Kenya Giraffe Project

Project Overview

Limited research has been undertaken on giraffe across Africa and the KWS together with the Giraffe Conservation Foundation (GCF), Kenya Land Conservation Trust (KLCT) and the IUCN/SSC ASG International Giraffe Working Group have both identified that the giraffe is of high conservation priority in Kenya yet no systematic monitoring or research has been established.

For example, until very recently, the last major work undertaken in Nairobi National Park was in the 1960s, with a small study in the 1990s, and since then rapid population growth has put significant pressure on the surrounding Kitengela communal area, the dispersal area of giraffe and other species in and out of the park.

Today, many of the giraffe populations are biologically isolated from one another and as such ecologically, and potentially, genetically unique. The Rothschild's giraffe (Giraffa camelopardalis rothschildi) is generally regarded as endangered (not formally recognized yet) and although small satellite populations outside of their natural range have been established, little of their ecological needs are known.  In contrast, the large numbers of Reticulated giraffe (G. c. reticulata) appeared to have crashed although again little is known.

As an important symbol of Kenya (and Africa), and as such are a key tourism and economic draw card, a greater understanding of the conservation status is required, especially since their numbers appear to have plummeted across Africa: assumed 30% drop in the past decade due to habitat loss and conflict with human growth and instability, to less than an estimated 100 000 individuals.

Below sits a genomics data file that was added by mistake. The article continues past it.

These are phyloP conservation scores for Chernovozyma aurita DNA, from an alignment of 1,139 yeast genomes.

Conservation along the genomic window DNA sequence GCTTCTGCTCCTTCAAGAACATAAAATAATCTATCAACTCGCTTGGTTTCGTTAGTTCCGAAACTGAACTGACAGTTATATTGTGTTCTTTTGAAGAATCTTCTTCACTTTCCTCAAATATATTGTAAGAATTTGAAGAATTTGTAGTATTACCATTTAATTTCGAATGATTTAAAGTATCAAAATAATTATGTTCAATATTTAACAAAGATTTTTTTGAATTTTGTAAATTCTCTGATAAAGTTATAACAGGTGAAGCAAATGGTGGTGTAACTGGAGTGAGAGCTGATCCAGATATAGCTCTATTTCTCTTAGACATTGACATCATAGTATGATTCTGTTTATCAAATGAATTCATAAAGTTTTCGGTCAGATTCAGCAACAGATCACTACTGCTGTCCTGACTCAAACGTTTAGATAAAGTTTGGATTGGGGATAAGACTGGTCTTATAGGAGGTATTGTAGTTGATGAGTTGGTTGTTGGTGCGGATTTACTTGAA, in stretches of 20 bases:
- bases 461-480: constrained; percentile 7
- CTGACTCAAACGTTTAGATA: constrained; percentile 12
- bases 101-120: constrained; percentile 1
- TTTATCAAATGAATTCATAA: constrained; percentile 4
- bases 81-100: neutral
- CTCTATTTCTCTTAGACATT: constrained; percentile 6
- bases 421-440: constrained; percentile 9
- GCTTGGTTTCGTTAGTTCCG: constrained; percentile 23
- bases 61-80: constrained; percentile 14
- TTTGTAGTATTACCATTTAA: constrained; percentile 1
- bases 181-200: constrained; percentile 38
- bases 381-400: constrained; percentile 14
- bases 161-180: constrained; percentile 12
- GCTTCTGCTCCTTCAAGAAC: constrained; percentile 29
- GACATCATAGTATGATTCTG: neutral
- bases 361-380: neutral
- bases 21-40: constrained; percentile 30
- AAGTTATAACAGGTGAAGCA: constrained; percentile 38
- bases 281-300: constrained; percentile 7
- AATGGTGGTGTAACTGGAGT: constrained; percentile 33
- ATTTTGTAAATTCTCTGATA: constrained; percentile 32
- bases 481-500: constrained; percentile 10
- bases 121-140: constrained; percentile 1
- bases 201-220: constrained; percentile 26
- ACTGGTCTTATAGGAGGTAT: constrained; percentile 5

This project intends to establish baseline ecological and conservation "health" assessment of key giraffe populations (e.g. Nairobi NP, Soysambu Conservancy, Samburu NP) of Kenya's three distinct (sub)species (Masai, Rothschild and Reticulated giraffe respectively).  Working collaboratively with the Kenyan Wildlife Service (KWS), key NGOs e.g. KLCT and African Wildlife Foundation, and private landowners and communities, the project hopes to build robust ecological assessment of the populations.  The collaborative efforts seek to provide capacity building and ongoing information gathering to facilitate the long-term success of the project and understanding of giraffe as keystone species.

Page Last Updated: Tuesday 1 March 2011